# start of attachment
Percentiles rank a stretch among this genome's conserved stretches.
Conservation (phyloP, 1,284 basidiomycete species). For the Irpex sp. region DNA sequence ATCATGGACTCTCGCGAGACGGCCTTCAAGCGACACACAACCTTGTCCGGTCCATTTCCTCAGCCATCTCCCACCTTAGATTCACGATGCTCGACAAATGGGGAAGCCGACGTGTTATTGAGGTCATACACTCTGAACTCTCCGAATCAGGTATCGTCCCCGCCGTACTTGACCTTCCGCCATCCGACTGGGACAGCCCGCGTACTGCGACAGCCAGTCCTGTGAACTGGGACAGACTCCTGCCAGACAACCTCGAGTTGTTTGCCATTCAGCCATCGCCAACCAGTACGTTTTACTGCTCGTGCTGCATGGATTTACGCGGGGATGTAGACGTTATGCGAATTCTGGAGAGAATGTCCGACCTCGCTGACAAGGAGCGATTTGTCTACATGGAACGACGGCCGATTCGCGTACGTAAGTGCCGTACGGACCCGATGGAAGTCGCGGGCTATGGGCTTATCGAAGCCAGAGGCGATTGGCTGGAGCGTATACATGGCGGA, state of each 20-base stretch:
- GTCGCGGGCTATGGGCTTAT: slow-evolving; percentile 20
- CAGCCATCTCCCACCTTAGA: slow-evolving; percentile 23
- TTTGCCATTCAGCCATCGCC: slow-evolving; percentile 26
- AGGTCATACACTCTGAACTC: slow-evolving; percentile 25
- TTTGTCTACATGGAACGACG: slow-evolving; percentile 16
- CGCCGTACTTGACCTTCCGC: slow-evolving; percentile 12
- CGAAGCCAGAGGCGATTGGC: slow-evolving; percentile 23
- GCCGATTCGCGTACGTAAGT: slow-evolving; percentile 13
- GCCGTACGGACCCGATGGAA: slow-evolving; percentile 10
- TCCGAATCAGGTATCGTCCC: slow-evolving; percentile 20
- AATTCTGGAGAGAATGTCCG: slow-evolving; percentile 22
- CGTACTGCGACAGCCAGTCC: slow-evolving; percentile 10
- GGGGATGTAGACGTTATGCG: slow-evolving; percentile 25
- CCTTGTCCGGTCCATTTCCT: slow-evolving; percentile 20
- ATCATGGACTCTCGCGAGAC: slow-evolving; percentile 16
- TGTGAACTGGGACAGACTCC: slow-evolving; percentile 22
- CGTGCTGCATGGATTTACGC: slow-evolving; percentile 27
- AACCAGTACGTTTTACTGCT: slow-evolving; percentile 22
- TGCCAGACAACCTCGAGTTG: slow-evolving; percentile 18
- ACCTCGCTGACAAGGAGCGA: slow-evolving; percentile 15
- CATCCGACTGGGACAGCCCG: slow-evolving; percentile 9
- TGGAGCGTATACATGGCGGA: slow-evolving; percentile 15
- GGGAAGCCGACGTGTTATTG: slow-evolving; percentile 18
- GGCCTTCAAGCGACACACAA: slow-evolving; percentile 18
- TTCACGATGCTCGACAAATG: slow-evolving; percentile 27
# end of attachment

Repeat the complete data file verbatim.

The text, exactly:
Percentiles rank a stretch among this genome's conserved stretches.
Conservation (phyloP, 1,284 basidiomycete species). For the Irpex sp. region DNA sequence ATCATGGACTCTCGCGAGACGGCCTTCAAGCGACACACAACCTTGTCCGGTCCATTTCCTCAGCCATCTCCCACCTTAGATTCACGATGCTCGACAAATGGGGAAGCCGACGTGTTATTGAGGTCATACACTCTGAACTCTCCGAATCAGGTATCGTCCCCGCCGTACTTGACCTTCCGCCATCCGACTGGGACAGCCCGCGTACTGCGACAGCCAGTCCTGTGAACTGGGACAGACTCCTGCCAGACAACCTCGAGTTGTTTGCCATTCAGCCATCGCCAACCAGTACGTTTTACTGCTCGTGCTGCATGGATTTACGCGGGGATGTAGACGTTATGCGAATTCTGGAGAGAATGTCCGACCTCGCTGACAAGGAGCGATTTGTCTACATGGAACGACGGCCGATTCGCGTACGTAAGTGCCGTACGGACCCGATGGAAGTCGCGGGCTATGGGCTTATCGAAGCCAGAGGCGATTGGCTGGAGCGTATACATGGCGGA, state of each 20-base stretch:
- GTCGCGGGCTATGGGCTTAT: slow-evolving; percentile 20
- CAGCCATCTCCCACCTTAGA: slow-evolving; percentile 23
- TTTGCCATTCAGCCATCGCC: slow-evolving; percentile 26
- AGGTCATACACTCTGAACTC: slow-evolving; percentile 25
- TTTGTCTACATGGAACGACG: slow-evolving; percentile 16
- CGCCGTACTTGACCTTCCGC: slow-evolving; percentile 12
- CGAAGCCAGAGGCGATTGGC: slow-evolving; percentile 23
- GCCGATTCGCGTACGTAAGT: slow-evolving; percentile 13
- GCCGTACGGACCCGATGGAA: slow-evolving; percentile 10
- TCCGAATCAGGTATCGTCCC: slow-evolving; percentile 20
- AATTCTGGAGAGAATGTCCG: slow-evolving; percentile 22
- CGTACTGCGACAGCCAGTCC: slow-evolving; percentile 10
- GGGGATGTAGACGTTATGCG: slow-evolving; percentile 25
- CCTTGTCCGGTCCATTTCCT: slow-evolving; percentile 20
- ATCATGGACTCTCGCGAGAC: slow-evolving; percentile 16
- TGTGAACTGGGACAGACTCC: slow-evolving; percentile 22
- CGTGCTGCATGGATTTACGC: slow-evolving; percentile 27
- AACCAGTACGTTTTACTGCT: slow-evolving; percentile 22
- TGCCAGACAACCTCGAGTTG: slow-evolving; percentile 18
- ACCTCGCTGACAAGGAGCGA: slow-evolving; percentile 15
- CATCCGACTGGGACAGCCCG: slow-evolving; percentile 9
- TGGAGCGTATACATGGCGGA: slow-evolving; percentile 15
- GGGAAGCCGACGTGTTATTG: slow-evolving; percentile 18
- GGCCTTCAAGCGACACACAA: slow-evolving; percentile 18
- TTCACGATGCTCGACAAATG: slow-evolving; percentile 27